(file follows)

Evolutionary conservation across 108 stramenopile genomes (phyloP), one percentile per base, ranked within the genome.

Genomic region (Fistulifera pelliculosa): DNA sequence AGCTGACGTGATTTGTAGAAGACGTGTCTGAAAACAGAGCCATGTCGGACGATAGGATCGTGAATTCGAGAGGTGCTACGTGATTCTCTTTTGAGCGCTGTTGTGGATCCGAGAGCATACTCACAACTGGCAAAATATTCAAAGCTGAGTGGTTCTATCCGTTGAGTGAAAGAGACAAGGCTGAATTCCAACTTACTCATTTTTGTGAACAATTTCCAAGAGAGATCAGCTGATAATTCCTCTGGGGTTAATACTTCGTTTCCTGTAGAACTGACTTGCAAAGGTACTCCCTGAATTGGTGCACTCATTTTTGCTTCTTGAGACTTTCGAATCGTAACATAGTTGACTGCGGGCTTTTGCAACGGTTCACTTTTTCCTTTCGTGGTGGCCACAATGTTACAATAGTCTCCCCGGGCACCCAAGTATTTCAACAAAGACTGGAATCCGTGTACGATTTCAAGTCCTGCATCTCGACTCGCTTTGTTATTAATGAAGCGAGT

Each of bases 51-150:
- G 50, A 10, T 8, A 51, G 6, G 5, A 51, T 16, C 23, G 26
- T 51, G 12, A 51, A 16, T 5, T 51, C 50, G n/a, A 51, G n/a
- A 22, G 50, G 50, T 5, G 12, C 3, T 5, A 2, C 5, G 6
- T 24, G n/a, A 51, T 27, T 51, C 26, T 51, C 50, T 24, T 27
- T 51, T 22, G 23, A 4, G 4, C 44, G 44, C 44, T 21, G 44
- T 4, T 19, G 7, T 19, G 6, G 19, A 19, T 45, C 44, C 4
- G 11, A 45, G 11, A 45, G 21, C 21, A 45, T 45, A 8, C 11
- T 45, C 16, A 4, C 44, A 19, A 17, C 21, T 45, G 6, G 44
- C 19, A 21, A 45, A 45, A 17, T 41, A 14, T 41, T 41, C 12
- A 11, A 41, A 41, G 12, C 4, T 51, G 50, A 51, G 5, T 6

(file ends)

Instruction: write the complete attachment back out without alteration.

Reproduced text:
Evolutionary conservation across 108 stramenopile genomes (phyloP), one percentile per base, ranked within the genome.

Genomic region (Fistulifera pelliculosa): DNA sequence AGCTGACGTGATTTGTAGAAGACGTGTCTGAAAACAGAGCCATGTCGGACGATAGGATCGTGAATTCGAGAGGTGCTACGTGATTCTCTTTTGAGCGCTGTTGTGGATCCGAGAGCATACTCACAACTGGCAAAATATTCAAAGCTGAGTGGTTCTATCCGTTGAGTGAAAGAGACAAGGCTGAATTCCAACTTACTCATTTTTGTGAACAATTTCCAAGAGAGATCAGCTGATAATTCCTCTGGGGTTAATACTTCGTTTCCTGTAGAACTGACTTGCAAAGGTACTCCCTGAATTGGTGCACTCATTTTTGCTTCTTGAGACTTTCGAATCGTAACATAGTTGACTGCGGGCTTTTGCAACGGTTCACTTTTTCCTTTCGTGGTGGCCACAATGTTACAATAGTCTCCCCGGGCACCCAAGTATTTCAACAAAGACTGGAATCCGTGTACGATTTCAAGTCCTGCATCTCGACTCGCTTTGTTATTAATGAAGCGAGT

Each of bases 51-150:
- G 50, A 10, T 8, A 51, G 6, G 5, A 51, T 16, C 23, G 26
- T 51, G 12, A 51, A 16, T 5, T 51, C 50, G n/a, A 51, G n/a
- A 22, G 50, G 50, T 5, G 12, C 3, T 5, A 2, C 5, G 6
- T 24, G n/a, A 51, T 27, T 51, C 26, T 51, C 50, T 24, T 27
- T 51, T 22, G 23, A 4, G 4, C 44, G 44, C 44, T 21, G 44
- T 4, T 19, G 7, T 19, G 6, G 19, A 19, T 45, C 44, C 4
- G 11, A 45, G 11, A 45, G 21, C 21, A 45, T 45, A 8, C 11
- T 45, C 16, A 4, C 44, A 19, A 17, C 21, T 45, G 6, G 44
- C 19, A 21, A 45, A 45, A 17, T 41, A 14, T 41, T 41, C 12
- A 11, A 41, A 41, G 12, C 4, T 51, G 50, A 51, G 5, T 6